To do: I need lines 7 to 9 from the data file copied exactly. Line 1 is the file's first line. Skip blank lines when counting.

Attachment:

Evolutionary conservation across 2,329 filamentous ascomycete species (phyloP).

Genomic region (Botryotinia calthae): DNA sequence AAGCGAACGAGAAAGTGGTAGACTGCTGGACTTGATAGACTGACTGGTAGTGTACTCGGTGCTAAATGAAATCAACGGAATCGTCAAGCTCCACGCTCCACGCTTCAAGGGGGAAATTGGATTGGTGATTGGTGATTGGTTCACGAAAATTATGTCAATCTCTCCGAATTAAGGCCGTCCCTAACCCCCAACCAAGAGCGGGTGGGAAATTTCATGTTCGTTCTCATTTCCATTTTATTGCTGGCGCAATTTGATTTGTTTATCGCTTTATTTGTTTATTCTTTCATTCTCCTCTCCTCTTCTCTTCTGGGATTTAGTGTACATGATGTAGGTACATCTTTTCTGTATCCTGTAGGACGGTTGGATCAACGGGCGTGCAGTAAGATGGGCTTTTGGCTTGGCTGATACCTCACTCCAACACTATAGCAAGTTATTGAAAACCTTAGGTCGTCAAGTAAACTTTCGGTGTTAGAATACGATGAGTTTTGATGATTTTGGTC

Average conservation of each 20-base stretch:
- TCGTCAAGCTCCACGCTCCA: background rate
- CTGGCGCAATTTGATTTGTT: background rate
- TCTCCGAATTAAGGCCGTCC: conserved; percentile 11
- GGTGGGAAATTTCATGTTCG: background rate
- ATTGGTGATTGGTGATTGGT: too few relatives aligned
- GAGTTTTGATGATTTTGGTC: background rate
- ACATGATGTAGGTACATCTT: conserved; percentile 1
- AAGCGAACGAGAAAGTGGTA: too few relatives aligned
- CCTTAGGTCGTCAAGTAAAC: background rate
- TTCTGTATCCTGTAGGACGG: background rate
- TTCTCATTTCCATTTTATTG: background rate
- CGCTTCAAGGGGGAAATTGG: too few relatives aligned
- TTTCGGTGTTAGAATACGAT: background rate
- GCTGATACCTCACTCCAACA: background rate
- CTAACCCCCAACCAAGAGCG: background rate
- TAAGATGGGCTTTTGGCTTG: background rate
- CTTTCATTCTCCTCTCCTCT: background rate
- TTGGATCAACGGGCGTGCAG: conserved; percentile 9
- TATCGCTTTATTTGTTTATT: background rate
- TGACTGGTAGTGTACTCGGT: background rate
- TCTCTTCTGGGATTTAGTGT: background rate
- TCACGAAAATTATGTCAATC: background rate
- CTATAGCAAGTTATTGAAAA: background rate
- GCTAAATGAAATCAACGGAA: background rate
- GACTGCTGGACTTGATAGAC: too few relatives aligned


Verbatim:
- GGTGGGAAATTTCATGTTCG: background rate
- ATTGGTGATTGGTGATTGGT: too few relatives aligned
- GAGTTTTGATGATTTTGGTC: background rate